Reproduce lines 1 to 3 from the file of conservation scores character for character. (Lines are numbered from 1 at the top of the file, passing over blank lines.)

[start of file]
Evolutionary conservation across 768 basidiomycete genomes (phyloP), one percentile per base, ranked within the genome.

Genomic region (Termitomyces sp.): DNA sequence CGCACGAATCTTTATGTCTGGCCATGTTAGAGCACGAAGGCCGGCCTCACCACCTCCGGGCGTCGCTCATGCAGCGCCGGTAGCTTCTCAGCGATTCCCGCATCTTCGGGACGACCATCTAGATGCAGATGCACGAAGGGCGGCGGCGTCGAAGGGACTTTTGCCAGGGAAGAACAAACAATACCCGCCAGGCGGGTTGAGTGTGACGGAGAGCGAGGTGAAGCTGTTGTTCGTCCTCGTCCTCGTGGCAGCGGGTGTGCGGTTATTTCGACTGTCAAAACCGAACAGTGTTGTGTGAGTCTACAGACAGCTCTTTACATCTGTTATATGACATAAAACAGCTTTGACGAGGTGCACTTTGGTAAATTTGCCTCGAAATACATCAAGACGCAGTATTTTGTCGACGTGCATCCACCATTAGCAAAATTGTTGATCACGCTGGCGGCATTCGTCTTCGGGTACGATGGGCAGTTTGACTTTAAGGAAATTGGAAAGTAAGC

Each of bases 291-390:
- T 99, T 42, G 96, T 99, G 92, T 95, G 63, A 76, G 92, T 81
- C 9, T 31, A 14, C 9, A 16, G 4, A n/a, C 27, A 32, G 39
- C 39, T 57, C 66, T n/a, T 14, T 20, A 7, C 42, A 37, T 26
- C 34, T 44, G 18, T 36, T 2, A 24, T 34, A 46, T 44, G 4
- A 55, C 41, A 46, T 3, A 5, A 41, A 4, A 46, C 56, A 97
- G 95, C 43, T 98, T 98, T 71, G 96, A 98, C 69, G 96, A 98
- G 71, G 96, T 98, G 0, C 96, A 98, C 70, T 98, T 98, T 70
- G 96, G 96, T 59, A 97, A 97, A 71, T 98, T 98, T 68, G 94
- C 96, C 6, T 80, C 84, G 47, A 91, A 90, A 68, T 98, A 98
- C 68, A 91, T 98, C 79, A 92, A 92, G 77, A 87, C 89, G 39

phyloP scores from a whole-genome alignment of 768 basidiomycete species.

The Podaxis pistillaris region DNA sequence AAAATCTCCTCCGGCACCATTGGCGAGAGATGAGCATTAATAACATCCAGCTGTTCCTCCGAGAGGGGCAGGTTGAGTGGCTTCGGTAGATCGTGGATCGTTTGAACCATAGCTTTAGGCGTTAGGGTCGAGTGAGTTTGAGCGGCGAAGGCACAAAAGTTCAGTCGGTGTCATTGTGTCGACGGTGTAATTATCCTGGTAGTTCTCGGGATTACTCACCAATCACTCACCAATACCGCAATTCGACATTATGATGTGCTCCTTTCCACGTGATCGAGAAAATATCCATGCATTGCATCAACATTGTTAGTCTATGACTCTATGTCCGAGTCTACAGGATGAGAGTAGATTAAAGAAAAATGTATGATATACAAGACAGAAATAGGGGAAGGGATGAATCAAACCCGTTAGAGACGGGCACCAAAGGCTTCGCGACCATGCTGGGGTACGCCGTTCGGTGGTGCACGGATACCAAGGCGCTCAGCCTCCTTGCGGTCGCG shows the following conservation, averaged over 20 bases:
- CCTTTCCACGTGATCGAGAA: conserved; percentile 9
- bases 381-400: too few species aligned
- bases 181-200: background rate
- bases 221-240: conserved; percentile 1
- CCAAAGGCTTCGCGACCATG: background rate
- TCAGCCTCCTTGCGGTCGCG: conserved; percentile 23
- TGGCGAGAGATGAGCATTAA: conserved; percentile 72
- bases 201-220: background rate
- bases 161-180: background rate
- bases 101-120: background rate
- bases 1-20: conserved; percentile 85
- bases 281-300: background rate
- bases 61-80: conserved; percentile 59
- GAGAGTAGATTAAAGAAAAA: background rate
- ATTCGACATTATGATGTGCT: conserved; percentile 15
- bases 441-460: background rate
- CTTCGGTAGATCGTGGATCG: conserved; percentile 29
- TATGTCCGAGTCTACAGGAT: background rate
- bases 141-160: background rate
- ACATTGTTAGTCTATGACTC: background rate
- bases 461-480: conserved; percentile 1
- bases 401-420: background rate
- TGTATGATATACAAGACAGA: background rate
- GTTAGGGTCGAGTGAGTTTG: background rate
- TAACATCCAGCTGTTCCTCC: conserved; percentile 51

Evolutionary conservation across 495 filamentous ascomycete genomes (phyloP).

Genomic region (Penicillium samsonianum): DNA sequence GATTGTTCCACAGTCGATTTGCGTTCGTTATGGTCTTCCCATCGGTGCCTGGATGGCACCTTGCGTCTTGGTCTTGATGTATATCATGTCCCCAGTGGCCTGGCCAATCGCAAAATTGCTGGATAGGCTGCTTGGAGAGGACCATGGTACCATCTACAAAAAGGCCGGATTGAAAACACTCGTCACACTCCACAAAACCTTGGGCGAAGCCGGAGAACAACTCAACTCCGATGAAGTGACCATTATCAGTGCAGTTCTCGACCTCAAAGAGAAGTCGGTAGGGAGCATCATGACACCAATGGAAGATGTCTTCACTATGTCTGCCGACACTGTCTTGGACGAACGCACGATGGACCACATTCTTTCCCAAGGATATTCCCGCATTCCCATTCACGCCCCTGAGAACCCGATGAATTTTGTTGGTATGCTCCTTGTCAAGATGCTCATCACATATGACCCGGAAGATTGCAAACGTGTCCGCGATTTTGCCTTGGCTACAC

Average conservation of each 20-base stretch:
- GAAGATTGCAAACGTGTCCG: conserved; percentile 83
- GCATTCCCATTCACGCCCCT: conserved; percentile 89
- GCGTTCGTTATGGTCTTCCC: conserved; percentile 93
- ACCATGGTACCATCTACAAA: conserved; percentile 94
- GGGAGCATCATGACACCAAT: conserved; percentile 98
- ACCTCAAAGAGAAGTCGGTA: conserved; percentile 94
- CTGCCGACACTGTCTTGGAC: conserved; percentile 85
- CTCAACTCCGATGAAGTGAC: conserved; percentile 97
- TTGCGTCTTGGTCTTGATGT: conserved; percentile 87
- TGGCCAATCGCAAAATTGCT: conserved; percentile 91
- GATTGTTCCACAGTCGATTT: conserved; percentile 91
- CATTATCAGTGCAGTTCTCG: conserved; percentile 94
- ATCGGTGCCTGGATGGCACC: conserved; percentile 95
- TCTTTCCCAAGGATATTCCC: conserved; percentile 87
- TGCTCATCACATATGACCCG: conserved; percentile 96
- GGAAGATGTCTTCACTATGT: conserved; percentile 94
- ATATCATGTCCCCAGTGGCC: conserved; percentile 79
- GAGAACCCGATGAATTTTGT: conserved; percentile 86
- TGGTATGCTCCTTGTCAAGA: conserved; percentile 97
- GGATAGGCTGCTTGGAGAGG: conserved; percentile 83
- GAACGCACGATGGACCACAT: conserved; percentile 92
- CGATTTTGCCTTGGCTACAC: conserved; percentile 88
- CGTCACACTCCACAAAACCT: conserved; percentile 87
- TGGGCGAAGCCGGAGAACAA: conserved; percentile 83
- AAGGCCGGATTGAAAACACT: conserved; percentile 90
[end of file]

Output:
Evolutionary conservation across 768 basidiomycete genomes (phyloP), one percentile per base, ranked within the genome.

Genomic region (Termitomyces sp.): DNA sequence CGCACGAATCTTTATGTCTGGCCATGTTAGAGCACGAAGGCCGGCCTCACCACCTCCGGGCGTCGCTCATGCAGCGCCGGTAGCTTCTCAGCGATTCCCGCATCTTCGGGACGACCATCTAGATGCAGATGCACGAAGGGCGGCGGCGTCGAAGGGACTTTTGCCAGGGAAGAACAAACAATACCCGCCAGGCGGGTTGAGTGTGACGGAGAGCGAGGTGAAGCTGTTGTTCGTCCTCGTCCTCGTGGCAGCGGGTGTGCGGTTATTTCGACTGTCAAAACCGAACAGTGTTGTGTGAGTCTACAGACAGCTCTTTACATCTGTTATATGACATAAAACAGCTTTGACGAGGTGCACTTTGGTAAATTTGCCTCGAAATACATCAAGACGCAGTATTTTGTCGACGTGCATCCACCATTAGCAAAATTGTTGATCACGCTGGCGGCATTCGTCTTCGGGTACGATGGGCAGTTTGACTTTAAGGAAATTGGAAAGTAAGC

Each of bases 291-390: